Interesting news this morning as Google buys Motorola Mobility. This announcement follows a typical pattern: the news hits and all the news outlets report the information in the press release. Then the CEO does a conference call and everyone reports “the hidden agenda” beneath the conference call. And then the pundits arrive and espouse their philosophy about why the deal was good or why the deal was bad without having a clue what the intention is for the acquisition and how the acquirer will execute. The beauty is that 50% will be right and 50% will be wrong so each pundit has a pretty good chance of being “correct”. And by “correct” I mean they predicted success or failure correctly. Few ever get the details right.
So begins the inevitable wave of stories about how Google got it right or got it wrong:
– Google got it right because they needed patent protection against Microsoft and Apple. Motorola has a lot of patents and was relatively weak player that Google could pick off easily.
– Google got it wrong because 1/3 of your cash reserves was too much to spend on Motorola’s patent portfolio and the rest of the company, minus maybe UI/Design, you are going to kill off anyway.
– Google got it right because mobile phone markets derive profits for vertically integrated companies, not horizontal ones. This market is nothing like the PC market before it.
– Google got it wrong because they just bought a hardware company and took their horizontally focused company and made it vertical. This market, like the PC market before it, will win with platform plays.
– Google got it right because the financials are clear on these supposed partners. All of them, sans Samsung who has its own OS, are losing money and won’t be around long enough to help win 80% market share anyway and the rest — like Nook, supposed Kindle device and every manufacturer in China — are Android in name only, using the OS for its guts and ignoring the rest of Google’s guidelines.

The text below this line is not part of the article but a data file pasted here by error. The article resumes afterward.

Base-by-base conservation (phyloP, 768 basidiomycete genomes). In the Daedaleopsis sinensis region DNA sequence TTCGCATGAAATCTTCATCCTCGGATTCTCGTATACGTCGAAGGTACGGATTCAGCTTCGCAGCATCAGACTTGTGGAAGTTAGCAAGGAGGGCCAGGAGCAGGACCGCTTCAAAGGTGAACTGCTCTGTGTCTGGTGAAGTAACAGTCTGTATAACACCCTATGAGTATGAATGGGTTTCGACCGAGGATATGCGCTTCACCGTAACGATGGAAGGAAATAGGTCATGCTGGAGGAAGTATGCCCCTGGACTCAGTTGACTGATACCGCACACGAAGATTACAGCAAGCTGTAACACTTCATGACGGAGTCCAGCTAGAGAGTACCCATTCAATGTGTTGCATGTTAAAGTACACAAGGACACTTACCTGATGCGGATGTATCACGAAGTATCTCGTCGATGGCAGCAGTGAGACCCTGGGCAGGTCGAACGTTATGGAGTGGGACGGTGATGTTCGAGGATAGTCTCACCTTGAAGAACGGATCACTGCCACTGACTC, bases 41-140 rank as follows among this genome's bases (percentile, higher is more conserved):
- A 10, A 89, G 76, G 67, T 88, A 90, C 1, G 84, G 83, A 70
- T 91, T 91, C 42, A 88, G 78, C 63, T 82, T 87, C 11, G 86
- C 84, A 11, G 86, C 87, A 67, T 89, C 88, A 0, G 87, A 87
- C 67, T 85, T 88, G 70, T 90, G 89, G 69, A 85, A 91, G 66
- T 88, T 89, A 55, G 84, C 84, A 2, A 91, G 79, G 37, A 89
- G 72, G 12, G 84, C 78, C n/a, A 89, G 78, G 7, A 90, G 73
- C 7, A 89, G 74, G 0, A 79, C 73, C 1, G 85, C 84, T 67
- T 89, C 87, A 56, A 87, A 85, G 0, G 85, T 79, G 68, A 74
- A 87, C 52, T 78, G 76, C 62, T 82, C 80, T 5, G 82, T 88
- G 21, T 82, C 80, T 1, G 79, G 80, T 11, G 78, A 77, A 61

– Google got it wrong because all these guys know how to do is imitate Microsoft. (And they didn’t even do it as well. Microsoft not only got a stronger brand in Nokia but didn’t even have to pay for it.)
– Google got it right because Samsung is going to ditch them anyway for Bada and, well, HTC is a whore who will make devices for anyone’s platform. How can Google rely on either of them?
– Google got it wrong because now they are imitating Palm! Are you guys crazy? Is it own both hardware and software or not?
– Google got it right because they can manage the delicate balance of owning hardware and manage an open software platform.
– Google got it wrong because they are an advertising company and ad companies want their ads to run everywhere. Owning hardware doesn’t get their ads more places. It restricts them to a single device line-up.
– Google got it right because they have missed the boat on managing the relationship with carriers. They are outside that relationship, leaving it to the hardware companies to control, and they aren’t getting the concessions Google expects.
– Google got it wrong because what the company needed was more ammunition for the US Federal Government and the EU to claim that Google is a monopolist who is using its dominant market position in search to buy up the mobile market.
I’m sure I missed a few but this should cover our bases. Which one do I think is the answer? Who knows. But it sure will be fun finding out!